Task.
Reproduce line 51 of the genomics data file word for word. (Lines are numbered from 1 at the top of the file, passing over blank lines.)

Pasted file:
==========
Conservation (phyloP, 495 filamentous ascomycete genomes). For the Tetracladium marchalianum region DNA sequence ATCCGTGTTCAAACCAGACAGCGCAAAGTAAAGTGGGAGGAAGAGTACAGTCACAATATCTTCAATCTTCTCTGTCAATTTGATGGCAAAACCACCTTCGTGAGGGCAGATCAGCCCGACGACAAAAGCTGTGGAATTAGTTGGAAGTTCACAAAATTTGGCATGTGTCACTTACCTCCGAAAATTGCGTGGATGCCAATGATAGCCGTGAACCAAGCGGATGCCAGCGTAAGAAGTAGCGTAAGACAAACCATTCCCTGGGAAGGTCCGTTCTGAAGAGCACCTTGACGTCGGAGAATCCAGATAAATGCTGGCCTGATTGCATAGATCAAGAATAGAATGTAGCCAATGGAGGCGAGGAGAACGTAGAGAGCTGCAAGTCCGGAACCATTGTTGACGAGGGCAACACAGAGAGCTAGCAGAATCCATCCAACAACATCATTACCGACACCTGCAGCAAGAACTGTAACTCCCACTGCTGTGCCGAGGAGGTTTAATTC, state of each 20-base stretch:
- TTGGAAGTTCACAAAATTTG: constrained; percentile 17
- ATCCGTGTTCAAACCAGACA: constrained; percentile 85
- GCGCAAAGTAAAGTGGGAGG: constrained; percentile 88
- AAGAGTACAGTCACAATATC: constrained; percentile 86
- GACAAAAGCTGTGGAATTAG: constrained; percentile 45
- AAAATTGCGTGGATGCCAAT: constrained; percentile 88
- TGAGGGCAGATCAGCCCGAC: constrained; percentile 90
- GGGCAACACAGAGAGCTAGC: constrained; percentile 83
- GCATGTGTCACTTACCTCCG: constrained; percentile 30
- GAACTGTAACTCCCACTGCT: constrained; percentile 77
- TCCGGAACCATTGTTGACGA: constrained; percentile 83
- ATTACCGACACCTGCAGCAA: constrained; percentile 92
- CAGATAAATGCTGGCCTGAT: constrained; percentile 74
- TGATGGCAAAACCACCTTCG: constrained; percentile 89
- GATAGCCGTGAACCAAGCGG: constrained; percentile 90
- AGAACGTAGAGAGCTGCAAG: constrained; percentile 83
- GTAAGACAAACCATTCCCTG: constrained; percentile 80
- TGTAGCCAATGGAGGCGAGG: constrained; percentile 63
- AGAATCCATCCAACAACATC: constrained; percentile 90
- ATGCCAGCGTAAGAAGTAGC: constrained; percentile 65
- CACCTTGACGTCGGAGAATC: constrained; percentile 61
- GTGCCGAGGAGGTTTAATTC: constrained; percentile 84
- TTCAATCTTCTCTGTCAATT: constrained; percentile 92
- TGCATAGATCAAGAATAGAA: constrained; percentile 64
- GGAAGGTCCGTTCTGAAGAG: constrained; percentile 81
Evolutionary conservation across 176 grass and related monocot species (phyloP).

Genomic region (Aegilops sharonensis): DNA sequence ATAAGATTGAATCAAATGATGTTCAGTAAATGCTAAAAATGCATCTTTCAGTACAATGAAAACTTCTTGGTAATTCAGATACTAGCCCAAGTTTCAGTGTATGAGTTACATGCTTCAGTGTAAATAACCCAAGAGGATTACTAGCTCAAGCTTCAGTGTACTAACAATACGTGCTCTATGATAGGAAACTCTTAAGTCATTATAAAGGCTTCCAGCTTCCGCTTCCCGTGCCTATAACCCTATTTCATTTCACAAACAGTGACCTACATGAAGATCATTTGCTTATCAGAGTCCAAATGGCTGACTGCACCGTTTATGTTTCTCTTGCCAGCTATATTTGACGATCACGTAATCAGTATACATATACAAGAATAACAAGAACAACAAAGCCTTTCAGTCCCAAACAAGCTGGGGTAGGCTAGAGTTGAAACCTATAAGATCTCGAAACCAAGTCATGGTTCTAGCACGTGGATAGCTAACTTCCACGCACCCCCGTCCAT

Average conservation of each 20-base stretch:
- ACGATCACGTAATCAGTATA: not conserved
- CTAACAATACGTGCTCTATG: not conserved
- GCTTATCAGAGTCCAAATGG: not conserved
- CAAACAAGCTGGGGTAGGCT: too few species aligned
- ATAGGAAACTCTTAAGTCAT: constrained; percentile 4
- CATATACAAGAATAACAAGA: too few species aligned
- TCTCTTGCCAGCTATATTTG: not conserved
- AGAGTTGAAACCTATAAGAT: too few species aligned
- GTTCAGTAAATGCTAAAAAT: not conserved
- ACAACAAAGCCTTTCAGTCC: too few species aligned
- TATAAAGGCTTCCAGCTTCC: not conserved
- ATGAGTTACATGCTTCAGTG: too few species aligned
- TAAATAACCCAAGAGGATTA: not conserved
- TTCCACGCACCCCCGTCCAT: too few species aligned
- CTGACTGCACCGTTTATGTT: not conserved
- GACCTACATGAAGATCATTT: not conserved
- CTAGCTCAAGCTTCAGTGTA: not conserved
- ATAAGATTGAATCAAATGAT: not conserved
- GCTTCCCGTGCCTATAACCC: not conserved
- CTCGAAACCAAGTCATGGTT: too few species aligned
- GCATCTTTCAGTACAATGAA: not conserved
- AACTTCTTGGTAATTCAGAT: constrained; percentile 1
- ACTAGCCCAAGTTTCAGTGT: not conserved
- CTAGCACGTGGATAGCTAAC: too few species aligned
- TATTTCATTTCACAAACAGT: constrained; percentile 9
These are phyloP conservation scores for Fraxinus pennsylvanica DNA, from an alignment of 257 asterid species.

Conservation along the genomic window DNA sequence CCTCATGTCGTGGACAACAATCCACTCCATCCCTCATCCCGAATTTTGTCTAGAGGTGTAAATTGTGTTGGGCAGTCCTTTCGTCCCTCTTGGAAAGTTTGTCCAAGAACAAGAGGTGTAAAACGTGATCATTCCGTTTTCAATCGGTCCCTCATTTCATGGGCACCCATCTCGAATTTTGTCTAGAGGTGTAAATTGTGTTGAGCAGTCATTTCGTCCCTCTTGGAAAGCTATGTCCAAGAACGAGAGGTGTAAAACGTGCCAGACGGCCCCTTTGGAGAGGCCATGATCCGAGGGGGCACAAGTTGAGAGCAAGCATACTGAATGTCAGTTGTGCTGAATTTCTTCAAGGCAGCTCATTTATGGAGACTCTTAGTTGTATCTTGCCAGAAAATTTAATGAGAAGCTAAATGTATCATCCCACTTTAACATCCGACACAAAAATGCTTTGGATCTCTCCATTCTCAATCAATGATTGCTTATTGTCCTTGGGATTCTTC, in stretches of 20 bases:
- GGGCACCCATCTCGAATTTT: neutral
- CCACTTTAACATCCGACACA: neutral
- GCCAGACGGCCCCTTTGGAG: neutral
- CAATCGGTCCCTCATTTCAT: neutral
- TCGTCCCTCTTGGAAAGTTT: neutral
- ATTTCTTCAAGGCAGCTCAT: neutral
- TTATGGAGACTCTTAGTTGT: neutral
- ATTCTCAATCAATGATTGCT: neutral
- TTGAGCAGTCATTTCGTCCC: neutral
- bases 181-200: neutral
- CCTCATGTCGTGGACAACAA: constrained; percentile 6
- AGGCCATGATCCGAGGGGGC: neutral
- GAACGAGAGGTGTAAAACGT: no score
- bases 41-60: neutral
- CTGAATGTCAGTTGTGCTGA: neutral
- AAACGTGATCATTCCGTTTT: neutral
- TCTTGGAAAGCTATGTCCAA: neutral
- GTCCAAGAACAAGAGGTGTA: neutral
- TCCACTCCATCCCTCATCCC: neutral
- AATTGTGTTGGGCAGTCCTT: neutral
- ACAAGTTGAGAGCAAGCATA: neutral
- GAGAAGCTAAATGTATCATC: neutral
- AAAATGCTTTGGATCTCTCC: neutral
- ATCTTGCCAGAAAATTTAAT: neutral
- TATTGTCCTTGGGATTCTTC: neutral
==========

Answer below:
- AACTTCTTGGTAATTCAGAT: constrained; percentile 1